Juncker vows ‘agenda of reform’ after being elected president
Ex-Luxembourg PM acknowledges EU has lost credibility ahead of summit
Nigel Farage (left), British Member of the European parliament and leader of the UK Independence Party (UKIP), greets Jean-Claude Juncker, candidate for President of the Commission, before his statement during the plenary session in the European Parliament in Strasbourg, France. Photograph: Patrick Seeger/EPA
Jean-Claude Juncker has pledged to lead the European Commission with an “agenda of reform” as the former Luxembourg prime minister was elected as the next president of the European Commission. Mr Juncker was elected with 422 votes, and 250 against, by MEP’s at a closed ballot in Strasbourg. His election, which was vehemently opposed by Britain, comes a day before a summit of EU leaders at which the other top EU jobs will be considered.
Addressing the parliament ahead of the vote, Mr Juncker said that only those who were “completely blind and deaf” were not aware that the European Union had lost some of its credibility.” The gap between the European Union and its citizens has increased [...]Europe needs to explain itself more. It’s up to us to deliver.” The new Commission president said that at a time when the distinction between war and peace was no longer in evidence, it was important to remember the founding principles of the European Union.
“Peace is not something we can take for granted, so let’s be proud of the past generations of our fathers and grandparents, who came back from the battlefields, came back from the concentration camps, who said never again.” Noting that the conflict in Ukraine was a reminder that the possibility of war still exists, Mr Juncker recalled that Europe had peacefully reunited in the 1990’s, without arms. “Let there be no such thing as old member states and new member states. There are just member states.”
Mr Juncker also pledged to assign 300 billion euro, mostly from the EU’s existing budget, to stimulate investment in the EU. Mr Juncker, who led the euro goup of euro zone finance ministers for a decade, said he was proud of keeping Greece in the euro and praised the single currency, a comment which elicted applause and boos from the chamber. While acknowledging that mistakes had been made during the euro zone crisis as Europe “tried to keep a burning airplane in the air” he said that any future adjustment programmes for countries would be accompanied by a social impact assessment.
Mr Juncker, who will replace former Portuguese prime minister Jose Manuel Barroso who headed the EU’s executive arm for a decade, also pledged to increase transparency in the ongoing negotiations between the EU and US on a trade deal. While the European Commission was in favour of the deal, European standards on health and social security should not be jeopardised, he said.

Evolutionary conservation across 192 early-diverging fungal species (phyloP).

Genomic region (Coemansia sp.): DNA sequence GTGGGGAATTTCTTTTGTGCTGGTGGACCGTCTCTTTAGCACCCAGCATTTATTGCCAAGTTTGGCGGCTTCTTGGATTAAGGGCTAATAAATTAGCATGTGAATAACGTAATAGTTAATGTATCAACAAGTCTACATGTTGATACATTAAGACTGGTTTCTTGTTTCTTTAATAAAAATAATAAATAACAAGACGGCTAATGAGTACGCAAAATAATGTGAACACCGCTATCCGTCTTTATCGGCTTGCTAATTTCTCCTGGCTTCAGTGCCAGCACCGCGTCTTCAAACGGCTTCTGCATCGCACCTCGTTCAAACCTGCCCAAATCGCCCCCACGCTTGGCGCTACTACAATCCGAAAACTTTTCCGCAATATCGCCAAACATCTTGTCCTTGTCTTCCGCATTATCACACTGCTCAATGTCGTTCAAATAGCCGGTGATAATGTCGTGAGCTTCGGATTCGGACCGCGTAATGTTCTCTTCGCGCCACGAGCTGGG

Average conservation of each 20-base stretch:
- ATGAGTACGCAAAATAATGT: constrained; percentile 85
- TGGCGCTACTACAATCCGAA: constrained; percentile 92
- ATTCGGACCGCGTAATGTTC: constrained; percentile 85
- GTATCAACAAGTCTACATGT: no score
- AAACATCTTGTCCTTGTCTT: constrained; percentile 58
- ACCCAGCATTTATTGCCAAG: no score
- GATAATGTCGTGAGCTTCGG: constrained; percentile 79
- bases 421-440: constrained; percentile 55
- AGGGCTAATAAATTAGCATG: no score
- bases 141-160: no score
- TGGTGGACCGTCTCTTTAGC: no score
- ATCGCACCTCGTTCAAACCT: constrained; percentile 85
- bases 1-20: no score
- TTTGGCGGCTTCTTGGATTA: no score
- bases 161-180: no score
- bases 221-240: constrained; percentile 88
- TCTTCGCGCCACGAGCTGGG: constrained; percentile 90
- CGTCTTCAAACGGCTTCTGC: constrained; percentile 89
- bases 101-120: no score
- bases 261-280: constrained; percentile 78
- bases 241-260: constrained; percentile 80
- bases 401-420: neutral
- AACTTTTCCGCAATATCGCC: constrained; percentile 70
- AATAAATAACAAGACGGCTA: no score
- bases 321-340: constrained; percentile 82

In an apparent nod to the Socialist and Democrats (S&D) group in the Parliament, which backed his candidature although he was a European People’s Party (EPP) nominee, Mr Juncker made a number of references to the social dimension of the European project. “ I want to be the president of social dialogue,” Mr Juncker said, noting that the financial crisis was not over when 25 million people remain unemployed. “We have to remember the principle that the economy has to serve people and not the other way around.”
While welcoming Mr Juncker’s appointment, the head of the S& D group, which contains more than 30 MEP’s from Italian prime minister Matteo Renzi’s socialist party, said that “countries with ambitious reforms and that invest in knowledge and know- how should not be cramped which are unduly rigid rules” in a reference to the Stability and Growth Pact. Nigel Farage, leader of the UK Independence party, strongly criticised the election of Mr Juncker.
“If this is European democracy in action this morning I suggest we have a rethink” he said. Pointing out that Mr Juncker’s name did not appear on any ballot paper, he said that nobody in the United Kingdom and in most other countries who voted in the European elections knew that Mr Juncker was a candidate. “The whole thing has been a stitch-up.The loser, Mr Schulz, gets the consolation prize of [GETTING]an unprecedented second term as head of the European Parliament. ” He said that Mr Juncker would carry on with the process of centralising powers, adding that “the vast majority of people don’t want a European state.”
Separately, British prime minister David Cameron today nominated leader of the House of Lords, Lord Hill, as the next British EU Commissioner. Countries are expected to nominate their commissioners by next month ahead of their appearance before European Parliament committees in September.
Taoiseach Enda Kenny travels to Brussels tomorrow for a one-day summit at which the allocation of other EU top jobs will be discussed. While the successor to Baroness Catherine Ashton as the EU’s foreign policy chief is likely to be decided, a decision on the European Council president may not be agreed tomorrow.
Among the candidates who may succeed Baroness Ashton are Italian foreign minister Federica Mogherini, Bulgarian commissioner Kristalina Georgieva, and Polish foreign minister Radislaw Sikorski. Danish prime minister Helle Thorning-Schmidt is perceived as a strong candidate to succeed Herman Van Rompuy as European Council president.